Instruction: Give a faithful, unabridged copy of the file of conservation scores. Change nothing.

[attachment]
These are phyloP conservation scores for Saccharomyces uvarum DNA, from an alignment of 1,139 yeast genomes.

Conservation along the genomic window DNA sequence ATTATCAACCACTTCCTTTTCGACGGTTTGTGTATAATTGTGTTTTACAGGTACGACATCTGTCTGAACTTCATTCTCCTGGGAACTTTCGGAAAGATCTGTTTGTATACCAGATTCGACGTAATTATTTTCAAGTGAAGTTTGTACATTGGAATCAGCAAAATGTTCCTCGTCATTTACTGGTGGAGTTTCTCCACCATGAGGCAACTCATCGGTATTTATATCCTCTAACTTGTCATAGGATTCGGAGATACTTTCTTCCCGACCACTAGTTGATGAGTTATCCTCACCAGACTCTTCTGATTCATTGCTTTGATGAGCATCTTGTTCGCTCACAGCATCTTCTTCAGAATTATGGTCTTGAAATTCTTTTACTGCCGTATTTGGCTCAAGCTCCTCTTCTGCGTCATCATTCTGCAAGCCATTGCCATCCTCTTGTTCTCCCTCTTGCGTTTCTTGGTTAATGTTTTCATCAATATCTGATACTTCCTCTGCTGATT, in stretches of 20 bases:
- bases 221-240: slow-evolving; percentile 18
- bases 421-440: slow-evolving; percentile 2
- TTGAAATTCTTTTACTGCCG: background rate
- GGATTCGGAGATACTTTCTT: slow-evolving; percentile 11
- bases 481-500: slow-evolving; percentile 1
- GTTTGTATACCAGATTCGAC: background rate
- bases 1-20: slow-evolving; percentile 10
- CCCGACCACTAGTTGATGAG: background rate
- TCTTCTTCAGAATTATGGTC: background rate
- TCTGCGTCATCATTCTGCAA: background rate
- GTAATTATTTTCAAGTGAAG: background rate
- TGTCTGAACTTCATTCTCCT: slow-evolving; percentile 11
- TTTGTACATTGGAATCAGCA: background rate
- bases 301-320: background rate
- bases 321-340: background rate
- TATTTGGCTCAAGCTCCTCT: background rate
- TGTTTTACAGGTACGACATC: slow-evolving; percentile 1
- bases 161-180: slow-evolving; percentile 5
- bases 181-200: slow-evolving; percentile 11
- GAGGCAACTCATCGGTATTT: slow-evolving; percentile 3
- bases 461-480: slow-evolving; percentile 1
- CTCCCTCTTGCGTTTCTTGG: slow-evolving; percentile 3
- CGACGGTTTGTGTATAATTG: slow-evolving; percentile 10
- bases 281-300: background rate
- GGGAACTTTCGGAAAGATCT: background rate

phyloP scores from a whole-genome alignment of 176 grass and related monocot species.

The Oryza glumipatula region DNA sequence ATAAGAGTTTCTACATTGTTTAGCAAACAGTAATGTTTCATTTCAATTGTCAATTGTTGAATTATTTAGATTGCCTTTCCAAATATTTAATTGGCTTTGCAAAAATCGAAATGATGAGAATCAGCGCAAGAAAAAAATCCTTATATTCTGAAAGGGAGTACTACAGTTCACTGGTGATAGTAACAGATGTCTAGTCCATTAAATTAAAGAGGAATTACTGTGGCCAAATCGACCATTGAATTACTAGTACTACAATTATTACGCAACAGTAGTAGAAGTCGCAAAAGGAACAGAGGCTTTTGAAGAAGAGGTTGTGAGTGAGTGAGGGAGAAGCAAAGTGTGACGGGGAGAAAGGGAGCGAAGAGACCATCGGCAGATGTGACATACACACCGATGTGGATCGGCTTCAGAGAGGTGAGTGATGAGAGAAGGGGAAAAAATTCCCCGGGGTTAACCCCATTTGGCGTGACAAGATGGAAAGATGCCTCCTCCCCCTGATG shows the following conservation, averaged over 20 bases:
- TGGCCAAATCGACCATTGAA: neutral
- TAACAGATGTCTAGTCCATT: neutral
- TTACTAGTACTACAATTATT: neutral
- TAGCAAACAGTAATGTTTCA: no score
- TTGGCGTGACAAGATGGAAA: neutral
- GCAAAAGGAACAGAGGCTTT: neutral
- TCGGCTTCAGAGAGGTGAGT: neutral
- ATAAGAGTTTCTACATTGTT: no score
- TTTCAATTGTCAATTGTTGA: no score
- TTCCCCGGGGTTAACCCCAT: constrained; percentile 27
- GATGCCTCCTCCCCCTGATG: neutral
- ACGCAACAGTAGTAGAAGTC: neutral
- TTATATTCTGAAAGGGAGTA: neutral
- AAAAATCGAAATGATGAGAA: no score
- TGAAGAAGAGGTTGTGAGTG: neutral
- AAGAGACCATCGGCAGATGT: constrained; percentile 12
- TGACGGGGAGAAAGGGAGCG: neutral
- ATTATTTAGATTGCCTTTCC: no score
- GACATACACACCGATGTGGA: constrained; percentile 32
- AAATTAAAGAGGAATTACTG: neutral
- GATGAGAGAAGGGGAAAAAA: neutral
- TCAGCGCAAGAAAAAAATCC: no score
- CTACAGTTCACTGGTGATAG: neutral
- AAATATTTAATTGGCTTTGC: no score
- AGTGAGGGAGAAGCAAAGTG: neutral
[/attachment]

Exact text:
These are phyloP conservation scores for Saccharomyces uvarum DNA, from an alignment of 1,139 yeast genomes.

Conservation along the genomic window DNA sequence ATTATCAACCACTTCCTTTTCGACGGTTTGTGTATAATTGTGTTTTACAGGTACGACATCTGTCTGAACTTCATTCTCCTGGGAACTTTCGGAAAGATCTGTTTGTATACCAGATTCGACGTAATTATTTTCAAGTGAAGTTTGTACATTGGAATCAGCAAAATGTTCCTCGTCATTTACTGGTGGAGTTTCTCCACCATGAGGCAACTCATCGGTATTTATATCCTCTAACTTGTCATAGGATTCGGAGATACTTTCTTCCCGACCACTAGTTGATGAGTTATCCTCACCAGACTCTTCTGATTCATTGCTTTGATGAGCATCTTGTTCGCTCACAGCATCTTCTTCAGAATTATGGTCTTGAAATTCTTTTACTGCCGTATTTGGCTCAAGCTCCTCTTCTGCGTCATCATTCTGCAAGCCATTGCCATCCTCTTGTTCTCCCTCTTGCGTTTCTTGGTTAATGTTTTCATCAATATCTGATACTTCCTCTGCTGATT, in stretches of 20 bases:
- bases 221-240: slow-evolving; percentile 18
- bases 421-440: slow-evolving; percentile 2
- TTGAAATTCTTTTACTGCCG: background rate
- GGATTCGGAGATACTTTCTT: slow-evolving; percentile 11
- bases 481-500: slow-evolving; percentile 1
- GTTTGTATACCAGATTCGAC: background rate
- bases 1-20: slow-evolving; percentile 10
- CCCGACCACTAGTTGATGAG: background rate
- TCTTCTTCAGAATTATGGTC: background rate
- TCTGCGTCATCATTCTGCAA: background rate
- GTAATTATTTTCAAGTGAAG: background rate
- TGTCTGAACTTCATTCTCCT: slow-evolving; percentile 11
- TTTGTACATTGGAATCAGCA: background rate
- bases 301-320: background rate
- bases 321-340: background rate
- TATTTGGCTCAAGCTCCTCT: background rate
- TGTTTTACAGGTACGACATC: slow-evolving; percentile 1
- bases 161-180: slow-evolving; percentile 5
- bases 181-200: slow-evolving; percentile 11
- GAGGCAACTCATCGGTATTT: slow-evolving; percentile 3
- bases 461-480: slow-evolving; percentile 1
- CTCCCTCTTGCGTTTCTTGG: slow-evolving; percentile 3
- CGACGGTTTGTGTATAATTG: slow-evolving; percentile 10
- bases 281-300: background rate
- GGGAACTTTCGGAAAGATCT: background rate

phyloP scores from a whole-genome alignment of 176 grass and related monocot species.

The Oryza glumipatula region DNA sequence ATAAGAGTTTCTACATTGTTTAGCAAACAGTAATGTTTCATTTCAATTGTCAATTGTTGAATTATTTAGATTGCCTTTCCAAATATTTAATTGGCTTTGCAAAAATCGAAATGATGAGAATCAGCGCAAGAAAAAAATCCTTATATTCTGAAAGGGAGTACTACAGTTCACTGGTGATAGTAACAGATGTCTAGTCCATTAAATTAAAGAGGAATTACTGTGGCCAAATCGACCATTGAATTACTAGTACTACAATTATTACGCAACAGTAGTAGAAGTCGCAAAAGGAACAGAGGCTTTTGAAGAAGAGGTTGTGAGTGAGTGAGGGAGAAGCAAAGTGTGACGGGGAGAAAGGGAGCGAAGAGACCATCGGCAGATGTGACATACACACCGATGTGGATCGGCTTCAGAGAGGTGAGTGATGAGAGAAGGGGAAAAAATTCCCCGGGGTTAACCCCATTTGGCGTGACAAGATGGAAAGATGCCTCCTCCCCCTGATG shows the following conservation, averaged over 20 bases:
- TGGCCAAATCGACCATTGAA: neutral
- TAACAGATGTCTAGTCCATT: neutral
- TTACTAGTACTACAATTATT: neutral
- TAGCAAACAGTAATGTTTCA: no score
- TTGGCGTGACAAGATGGAAA: neutral
- GCAAAAGGAACAGAGGCTTT: neutral
- TCGGCTTCAGAGAGGTGAGT: neutral
- ATAAGAGTTTCTACATTGTT: no score
- TTTCAATTGTCAATTGTTGA: no score
- TTCCCCGGGGTTAACCCCAT: constrained; percentile 27
- GATGCCTCCTCCCCCTGATG: neutral
- ACGCAACAGTAGTAGAAGTC: neutral
- TTATATTCTGAAAGGGAGTA: neutral
- AAAAATCGAAATGATGAGAA: no score
- TGAAGAAGAGGTTGTGAGTG: neutral
- AAGAGACCATCGGCAGATGT: constrained; percentile 12
- TGACGGGGAGAAAGGGAGCG: neutral
- ATTATTTAGATTGCCTTTCC: no score
- GACATACACACCGATGTGGA: constrained; percentile 32
- AAATTAAAGAGGAATTACTG: neutral
- GATGAGAGAAGGGGAAAAAA: neutral
- TCAGCGCAAGAAAAAAATCC: no score
- CTACAGTTCACTGGTGATAG: neutral
- AAATATTTAATTGGCTTTGC: no score
- AGTGAGGGAGAAGCAAAGTG: neutral